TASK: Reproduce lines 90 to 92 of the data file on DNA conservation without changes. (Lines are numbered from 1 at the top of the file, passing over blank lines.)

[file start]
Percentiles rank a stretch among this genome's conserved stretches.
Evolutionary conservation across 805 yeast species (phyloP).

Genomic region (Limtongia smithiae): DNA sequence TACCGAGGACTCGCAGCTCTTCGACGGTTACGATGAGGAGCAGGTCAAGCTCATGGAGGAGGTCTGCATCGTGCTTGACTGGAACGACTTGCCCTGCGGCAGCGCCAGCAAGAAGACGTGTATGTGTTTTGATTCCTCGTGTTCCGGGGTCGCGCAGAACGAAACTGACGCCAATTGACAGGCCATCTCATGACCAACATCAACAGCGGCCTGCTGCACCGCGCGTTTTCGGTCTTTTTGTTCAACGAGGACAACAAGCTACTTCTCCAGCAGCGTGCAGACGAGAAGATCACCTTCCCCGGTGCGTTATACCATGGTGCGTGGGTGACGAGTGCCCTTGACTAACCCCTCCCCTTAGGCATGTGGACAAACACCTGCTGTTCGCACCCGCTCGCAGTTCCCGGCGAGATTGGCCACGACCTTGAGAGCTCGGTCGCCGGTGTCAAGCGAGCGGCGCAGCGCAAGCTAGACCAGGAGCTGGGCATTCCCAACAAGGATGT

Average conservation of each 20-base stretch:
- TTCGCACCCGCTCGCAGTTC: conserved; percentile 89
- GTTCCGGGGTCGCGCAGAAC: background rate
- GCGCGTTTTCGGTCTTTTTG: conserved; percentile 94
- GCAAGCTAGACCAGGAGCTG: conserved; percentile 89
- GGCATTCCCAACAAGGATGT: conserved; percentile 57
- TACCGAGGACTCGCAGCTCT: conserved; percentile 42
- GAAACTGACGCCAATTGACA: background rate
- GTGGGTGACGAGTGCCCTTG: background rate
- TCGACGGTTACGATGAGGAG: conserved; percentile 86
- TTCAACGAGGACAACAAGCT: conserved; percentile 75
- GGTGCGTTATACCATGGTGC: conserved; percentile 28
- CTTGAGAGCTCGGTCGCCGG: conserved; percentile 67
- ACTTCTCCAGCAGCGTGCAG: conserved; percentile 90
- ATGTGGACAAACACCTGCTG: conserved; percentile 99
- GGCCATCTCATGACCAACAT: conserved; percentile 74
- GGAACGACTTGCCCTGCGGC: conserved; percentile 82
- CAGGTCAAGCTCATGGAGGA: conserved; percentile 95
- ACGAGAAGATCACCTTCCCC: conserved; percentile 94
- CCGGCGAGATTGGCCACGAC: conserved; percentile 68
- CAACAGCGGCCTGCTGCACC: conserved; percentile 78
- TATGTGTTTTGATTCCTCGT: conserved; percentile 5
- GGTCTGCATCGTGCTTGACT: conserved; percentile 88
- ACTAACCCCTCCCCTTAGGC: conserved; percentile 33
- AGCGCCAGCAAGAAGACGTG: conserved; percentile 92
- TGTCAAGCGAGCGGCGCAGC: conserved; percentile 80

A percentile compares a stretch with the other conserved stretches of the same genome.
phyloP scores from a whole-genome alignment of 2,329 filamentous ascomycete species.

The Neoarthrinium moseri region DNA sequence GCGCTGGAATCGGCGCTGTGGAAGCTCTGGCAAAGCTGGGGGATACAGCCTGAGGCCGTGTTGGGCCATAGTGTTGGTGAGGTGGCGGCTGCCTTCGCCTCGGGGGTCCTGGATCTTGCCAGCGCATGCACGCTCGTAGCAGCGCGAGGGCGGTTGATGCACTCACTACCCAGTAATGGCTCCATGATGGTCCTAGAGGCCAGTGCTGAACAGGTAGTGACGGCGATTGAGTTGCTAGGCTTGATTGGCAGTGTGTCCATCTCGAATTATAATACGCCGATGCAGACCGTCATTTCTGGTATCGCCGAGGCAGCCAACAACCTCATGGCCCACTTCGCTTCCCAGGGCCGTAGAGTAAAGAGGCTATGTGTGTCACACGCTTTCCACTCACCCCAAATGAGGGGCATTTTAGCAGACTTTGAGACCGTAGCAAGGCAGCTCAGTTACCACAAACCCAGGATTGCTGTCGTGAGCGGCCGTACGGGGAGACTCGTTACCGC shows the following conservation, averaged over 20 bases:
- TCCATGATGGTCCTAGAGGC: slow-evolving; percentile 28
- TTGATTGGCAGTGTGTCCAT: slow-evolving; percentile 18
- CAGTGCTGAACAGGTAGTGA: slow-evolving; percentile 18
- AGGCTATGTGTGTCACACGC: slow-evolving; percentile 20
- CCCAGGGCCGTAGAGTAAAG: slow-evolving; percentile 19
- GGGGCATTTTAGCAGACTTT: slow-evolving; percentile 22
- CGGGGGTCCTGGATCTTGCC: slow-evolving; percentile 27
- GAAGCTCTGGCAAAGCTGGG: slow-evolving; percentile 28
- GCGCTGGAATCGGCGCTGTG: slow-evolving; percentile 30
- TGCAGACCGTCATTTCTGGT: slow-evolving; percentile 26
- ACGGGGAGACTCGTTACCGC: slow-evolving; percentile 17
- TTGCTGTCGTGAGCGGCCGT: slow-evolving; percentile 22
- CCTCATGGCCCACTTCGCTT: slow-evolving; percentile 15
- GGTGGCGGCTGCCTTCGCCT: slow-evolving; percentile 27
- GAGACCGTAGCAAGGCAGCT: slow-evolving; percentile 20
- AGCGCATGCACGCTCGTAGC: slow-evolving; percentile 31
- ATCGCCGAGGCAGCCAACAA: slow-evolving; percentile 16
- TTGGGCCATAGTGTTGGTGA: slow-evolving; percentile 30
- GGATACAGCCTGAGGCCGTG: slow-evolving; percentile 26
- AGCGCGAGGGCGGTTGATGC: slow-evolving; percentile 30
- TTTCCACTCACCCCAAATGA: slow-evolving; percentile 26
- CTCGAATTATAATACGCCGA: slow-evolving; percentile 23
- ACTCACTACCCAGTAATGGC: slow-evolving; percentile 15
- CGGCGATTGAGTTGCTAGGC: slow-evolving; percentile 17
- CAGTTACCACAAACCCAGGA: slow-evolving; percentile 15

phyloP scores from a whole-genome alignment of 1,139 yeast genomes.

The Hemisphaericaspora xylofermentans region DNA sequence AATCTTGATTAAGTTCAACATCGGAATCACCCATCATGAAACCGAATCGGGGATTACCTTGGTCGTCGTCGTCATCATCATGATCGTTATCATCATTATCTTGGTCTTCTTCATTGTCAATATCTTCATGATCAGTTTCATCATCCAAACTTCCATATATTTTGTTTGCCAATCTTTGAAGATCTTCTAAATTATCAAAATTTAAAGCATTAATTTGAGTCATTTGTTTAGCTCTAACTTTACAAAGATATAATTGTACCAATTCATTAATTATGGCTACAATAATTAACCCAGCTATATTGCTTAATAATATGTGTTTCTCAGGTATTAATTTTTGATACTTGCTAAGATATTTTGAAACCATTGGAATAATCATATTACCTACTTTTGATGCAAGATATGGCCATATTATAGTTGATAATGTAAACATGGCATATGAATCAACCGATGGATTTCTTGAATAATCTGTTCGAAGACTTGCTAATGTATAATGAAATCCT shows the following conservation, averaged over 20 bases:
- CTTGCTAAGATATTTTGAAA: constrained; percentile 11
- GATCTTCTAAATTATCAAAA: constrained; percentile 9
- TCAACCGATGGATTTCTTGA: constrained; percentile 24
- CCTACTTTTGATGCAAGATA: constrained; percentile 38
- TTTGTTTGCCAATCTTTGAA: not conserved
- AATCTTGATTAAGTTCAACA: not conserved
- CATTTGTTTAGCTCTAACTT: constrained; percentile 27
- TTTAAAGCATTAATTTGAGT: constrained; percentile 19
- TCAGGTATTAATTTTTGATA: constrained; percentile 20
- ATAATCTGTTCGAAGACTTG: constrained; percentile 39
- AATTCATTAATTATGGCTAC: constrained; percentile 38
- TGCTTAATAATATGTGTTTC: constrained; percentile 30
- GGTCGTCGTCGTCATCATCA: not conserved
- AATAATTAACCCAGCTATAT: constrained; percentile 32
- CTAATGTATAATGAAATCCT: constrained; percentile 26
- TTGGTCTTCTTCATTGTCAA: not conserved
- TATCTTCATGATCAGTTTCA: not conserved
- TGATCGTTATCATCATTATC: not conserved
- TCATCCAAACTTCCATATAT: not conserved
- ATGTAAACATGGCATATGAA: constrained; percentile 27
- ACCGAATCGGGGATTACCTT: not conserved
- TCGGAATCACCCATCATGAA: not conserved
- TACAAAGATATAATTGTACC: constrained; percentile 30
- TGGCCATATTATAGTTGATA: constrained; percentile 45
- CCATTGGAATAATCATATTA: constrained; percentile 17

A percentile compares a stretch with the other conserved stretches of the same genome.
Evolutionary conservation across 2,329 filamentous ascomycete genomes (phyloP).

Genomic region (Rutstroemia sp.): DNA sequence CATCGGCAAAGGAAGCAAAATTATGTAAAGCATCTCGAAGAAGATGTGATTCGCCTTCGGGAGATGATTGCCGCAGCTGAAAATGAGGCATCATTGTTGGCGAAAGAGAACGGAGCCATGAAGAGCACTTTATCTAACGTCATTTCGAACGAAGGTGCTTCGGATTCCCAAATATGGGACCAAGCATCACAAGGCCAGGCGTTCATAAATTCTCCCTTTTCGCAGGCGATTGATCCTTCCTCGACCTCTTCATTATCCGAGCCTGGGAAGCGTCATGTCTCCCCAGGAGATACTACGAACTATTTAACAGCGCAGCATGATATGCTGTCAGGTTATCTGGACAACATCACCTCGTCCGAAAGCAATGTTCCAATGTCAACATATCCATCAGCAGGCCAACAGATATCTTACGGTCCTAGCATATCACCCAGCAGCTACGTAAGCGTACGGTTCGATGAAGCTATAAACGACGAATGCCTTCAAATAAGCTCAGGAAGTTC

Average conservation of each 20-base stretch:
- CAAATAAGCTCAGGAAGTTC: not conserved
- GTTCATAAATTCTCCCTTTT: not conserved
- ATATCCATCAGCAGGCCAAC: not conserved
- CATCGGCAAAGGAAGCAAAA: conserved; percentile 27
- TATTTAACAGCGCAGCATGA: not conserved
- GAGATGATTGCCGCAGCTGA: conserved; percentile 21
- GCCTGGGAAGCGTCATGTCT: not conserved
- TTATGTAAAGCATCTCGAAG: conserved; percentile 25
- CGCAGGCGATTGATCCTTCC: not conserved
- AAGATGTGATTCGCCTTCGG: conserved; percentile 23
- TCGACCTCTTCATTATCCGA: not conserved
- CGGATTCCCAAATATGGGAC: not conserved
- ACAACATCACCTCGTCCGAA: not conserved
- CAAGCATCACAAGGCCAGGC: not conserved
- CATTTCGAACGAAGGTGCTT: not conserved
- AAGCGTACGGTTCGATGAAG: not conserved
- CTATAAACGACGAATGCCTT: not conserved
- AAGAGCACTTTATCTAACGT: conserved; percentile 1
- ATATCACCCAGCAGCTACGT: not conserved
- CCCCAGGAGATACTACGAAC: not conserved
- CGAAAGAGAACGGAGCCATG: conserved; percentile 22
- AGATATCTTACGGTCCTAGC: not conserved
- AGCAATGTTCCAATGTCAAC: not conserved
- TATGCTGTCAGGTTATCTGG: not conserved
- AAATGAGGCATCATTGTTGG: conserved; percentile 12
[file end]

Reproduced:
- GTTCATAAATTCTCCCTTTT: not conserved
- ATATCCATCAGCAGGCCAAC: not conserved
- CATCGGCAAAGGAAGCAAAA: conserved; percentile 27